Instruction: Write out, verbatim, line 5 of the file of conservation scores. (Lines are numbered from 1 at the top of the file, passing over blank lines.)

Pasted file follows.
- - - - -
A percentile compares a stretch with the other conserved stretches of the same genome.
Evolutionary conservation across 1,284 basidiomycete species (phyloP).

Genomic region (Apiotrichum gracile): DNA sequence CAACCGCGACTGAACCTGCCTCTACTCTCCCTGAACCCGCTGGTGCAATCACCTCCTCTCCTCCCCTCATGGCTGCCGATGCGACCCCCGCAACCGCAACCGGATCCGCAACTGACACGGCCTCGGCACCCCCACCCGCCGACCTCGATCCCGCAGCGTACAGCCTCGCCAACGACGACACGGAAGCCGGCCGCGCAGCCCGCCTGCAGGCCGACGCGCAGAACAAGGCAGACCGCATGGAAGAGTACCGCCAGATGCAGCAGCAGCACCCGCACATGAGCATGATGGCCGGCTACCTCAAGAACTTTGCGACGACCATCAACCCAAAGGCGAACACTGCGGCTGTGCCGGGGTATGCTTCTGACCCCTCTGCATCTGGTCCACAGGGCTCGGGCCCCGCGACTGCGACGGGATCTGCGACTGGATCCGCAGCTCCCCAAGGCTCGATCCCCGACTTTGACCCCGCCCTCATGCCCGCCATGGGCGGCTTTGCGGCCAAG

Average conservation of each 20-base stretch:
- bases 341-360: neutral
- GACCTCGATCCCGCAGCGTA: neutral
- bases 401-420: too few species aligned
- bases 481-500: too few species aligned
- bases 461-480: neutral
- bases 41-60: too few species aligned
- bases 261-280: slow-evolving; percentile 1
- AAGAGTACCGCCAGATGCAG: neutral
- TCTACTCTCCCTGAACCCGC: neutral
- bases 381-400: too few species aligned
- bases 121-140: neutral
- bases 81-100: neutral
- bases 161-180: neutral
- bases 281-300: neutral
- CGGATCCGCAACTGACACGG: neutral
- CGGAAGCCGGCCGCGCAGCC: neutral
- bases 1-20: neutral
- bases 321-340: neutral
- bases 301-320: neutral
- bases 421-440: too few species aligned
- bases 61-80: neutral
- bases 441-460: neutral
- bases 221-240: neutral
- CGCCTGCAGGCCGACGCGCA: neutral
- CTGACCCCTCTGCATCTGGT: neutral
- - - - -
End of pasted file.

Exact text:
- bases 341-360: neutral